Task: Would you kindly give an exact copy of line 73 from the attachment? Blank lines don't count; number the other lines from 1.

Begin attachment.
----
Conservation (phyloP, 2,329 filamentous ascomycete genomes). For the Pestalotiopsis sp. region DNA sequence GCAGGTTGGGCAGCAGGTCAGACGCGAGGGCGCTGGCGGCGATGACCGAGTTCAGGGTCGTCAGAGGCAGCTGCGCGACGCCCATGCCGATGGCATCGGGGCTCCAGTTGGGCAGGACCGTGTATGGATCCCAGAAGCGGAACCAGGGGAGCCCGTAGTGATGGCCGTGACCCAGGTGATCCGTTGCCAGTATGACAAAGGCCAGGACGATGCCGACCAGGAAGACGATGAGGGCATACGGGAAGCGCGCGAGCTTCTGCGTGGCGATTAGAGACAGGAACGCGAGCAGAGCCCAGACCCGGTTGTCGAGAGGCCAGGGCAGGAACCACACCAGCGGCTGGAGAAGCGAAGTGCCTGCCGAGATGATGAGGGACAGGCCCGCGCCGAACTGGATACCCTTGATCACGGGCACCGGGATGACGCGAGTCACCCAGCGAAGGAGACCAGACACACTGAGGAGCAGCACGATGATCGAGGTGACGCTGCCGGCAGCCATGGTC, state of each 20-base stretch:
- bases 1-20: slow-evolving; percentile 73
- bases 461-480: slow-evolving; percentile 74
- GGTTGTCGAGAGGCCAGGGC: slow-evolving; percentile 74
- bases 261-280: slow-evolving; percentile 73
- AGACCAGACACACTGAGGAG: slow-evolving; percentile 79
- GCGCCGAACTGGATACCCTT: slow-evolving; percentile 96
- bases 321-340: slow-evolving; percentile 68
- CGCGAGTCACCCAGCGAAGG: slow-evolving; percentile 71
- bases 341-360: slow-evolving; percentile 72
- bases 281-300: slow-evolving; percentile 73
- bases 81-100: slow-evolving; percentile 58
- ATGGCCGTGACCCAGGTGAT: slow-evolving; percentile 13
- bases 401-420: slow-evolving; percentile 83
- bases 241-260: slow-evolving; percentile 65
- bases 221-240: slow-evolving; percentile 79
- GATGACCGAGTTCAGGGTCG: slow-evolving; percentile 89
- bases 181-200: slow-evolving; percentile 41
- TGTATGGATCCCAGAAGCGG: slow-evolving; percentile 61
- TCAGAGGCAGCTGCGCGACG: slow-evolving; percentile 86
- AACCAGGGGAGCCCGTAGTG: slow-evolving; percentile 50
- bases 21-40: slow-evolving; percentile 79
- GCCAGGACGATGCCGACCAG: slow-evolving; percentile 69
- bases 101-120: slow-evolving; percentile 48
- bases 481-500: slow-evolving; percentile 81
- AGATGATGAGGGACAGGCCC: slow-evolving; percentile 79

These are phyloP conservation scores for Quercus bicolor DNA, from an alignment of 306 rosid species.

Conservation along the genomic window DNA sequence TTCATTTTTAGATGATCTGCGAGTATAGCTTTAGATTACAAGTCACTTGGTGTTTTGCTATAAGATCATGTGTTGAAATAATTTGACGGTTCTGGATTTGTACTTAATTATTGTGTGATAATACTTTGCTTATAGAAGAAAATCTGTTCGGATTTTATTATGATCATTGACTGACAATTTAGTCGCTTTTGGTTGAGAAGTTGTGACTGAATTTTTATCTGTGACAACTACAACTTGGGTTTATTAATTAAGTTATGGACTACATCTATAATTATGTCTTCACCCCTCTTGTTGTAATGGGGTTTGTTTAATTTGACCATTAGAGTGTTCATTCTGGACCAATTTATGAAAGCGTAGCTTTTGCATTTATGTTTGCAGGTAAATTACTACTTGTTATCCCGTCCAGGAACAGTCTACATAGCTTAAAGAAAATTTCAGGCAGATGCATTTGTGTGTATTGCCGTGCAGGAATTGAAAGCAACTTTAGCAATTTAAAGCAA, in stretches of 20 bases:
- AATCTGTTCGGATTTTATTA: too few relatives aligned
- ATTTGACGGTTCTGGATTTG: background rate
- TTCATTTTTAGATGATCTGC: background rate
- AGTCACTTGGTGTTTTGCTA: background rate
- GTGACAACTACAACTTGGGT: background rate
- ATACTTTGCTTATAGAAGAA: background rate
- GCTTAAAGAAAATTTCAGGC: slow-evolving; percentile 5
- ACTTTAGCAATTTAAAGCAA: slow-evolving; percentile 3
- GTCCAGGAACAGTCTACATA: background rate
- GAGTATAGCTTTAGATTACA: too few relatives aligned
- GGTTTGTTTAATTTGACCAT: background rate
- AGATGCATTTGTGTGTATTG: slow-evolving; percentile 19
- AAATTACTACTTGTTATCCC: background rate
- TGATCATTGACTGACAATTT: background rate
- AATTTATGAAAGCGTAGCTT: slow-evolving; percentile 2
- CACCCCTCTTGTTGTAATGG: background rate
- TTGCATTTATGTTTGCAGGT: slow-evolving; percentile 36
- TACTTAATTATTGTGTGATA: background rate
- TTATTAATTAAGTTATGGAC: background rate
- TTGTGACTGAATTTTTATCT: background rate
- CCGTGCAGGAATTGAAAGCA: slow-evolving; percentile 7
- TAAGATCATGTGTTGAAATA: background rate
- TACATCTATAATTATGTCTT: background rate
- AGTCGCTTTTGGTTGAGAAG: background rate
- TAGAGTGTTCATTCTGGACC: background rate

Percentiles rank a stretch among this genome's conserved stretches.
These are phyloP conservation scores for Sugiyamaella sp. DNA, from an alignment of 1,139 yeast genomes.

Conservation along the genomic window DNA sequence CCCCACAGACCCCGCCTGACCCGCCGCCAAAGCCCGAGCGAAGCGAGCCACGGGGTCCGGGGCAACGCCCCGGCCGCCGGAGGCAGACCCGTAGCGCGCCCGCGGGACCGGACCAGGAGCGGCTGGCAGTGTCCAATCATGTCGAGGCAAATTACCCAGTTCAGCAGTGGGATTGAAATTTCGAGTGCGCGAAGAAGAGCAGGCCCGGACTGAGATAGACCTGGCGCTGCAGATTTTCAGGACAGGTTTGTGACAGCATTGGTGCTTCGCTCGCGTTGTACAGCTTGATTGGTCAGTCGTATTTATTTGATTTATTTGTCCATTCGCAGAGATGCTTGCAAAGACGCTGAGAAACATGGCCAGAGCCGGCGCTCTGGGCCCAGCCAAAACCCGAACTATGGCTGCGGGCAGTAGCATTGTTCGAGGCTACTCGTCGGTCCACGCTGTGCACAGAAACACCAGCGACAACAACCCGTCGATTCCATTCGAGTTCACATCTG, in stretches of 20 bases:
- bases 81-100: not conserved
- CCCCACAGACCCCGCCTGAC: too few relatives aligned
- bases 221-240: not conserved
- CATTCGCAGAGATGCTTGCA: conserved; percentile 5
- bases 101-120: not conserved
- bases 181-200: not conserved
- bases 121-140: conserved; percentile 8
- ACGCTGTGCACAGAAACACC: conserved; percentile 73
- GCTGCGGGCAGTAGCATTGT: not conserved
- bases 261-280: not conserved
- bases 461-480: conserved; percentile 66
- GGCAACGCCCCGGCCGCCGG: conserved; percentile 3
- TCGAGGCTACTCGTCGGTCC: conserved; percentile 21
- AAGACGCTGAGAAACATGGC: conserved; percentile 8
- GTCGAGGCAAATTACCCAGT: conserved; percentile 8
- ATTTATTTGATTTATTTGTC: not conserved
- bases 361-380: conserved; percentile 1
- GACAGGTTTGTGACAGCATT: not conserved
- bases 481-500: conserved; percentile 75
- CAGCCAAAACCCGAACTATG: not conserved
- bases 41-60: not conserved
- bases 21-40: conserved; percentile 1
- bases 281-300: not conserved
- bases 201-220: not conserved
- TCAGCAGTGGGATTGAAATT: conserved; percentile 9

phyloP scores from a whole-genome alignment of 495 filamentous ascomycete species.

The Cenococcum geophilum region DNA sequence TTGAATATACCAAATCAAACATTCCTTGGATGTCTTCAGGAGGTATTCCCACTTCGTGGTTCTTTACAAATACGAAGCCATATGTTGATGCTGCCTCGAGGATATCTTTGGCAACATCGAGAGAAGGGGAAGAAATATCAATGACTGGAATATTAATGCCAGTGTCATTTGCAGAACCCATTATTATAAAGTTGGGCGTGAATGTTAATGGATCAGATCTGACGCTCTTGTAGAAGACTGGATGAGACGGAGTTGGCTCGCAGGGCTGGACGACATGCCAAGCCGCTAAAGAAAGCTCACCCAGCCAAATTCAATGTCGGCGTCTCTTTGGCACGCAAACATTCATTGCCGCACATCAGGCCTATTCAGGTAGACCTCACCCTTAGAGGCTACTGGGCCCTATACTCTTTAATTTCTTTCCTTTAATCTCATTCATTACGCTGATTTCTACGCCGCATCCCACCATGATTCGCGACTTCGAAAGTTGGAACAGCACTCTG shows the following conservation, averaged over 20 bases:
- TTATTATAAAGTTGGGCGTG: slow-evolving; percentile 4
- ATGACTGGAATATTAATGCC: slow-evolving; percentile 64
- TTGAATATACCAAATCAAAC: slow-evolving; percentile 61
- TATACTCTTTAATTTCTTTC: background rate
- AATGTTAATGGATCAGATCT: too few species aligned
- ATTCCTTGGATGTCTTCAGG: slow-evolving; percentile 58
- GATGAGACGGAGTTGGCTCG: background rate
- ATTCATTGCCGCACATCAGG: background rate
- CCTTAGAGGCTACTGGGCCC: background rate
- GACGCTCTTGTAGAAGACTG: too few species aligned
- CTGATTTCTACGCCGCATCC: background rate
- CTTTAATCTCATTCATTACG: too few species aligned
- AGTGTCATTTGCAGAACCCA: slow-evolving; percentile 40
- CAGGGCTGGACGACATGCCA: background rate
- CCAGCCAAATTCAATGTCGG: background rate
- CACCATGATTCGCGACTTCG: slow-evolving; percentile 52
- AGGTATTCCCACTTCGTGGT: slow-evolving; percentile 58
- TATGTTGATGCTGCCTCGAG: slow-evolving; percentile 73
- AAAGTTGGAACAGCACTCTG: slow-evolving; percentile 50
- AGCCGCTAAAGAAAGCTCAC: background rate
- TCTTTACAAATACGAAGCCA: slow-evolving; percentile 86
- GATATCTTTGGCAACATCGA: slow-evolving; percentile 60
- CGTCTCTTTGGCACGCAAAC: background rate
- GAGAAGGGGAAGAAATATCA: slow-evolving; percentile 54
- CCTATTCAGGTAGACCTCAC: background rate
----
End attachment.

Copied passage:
- bases 361-380: conserved; percentile 1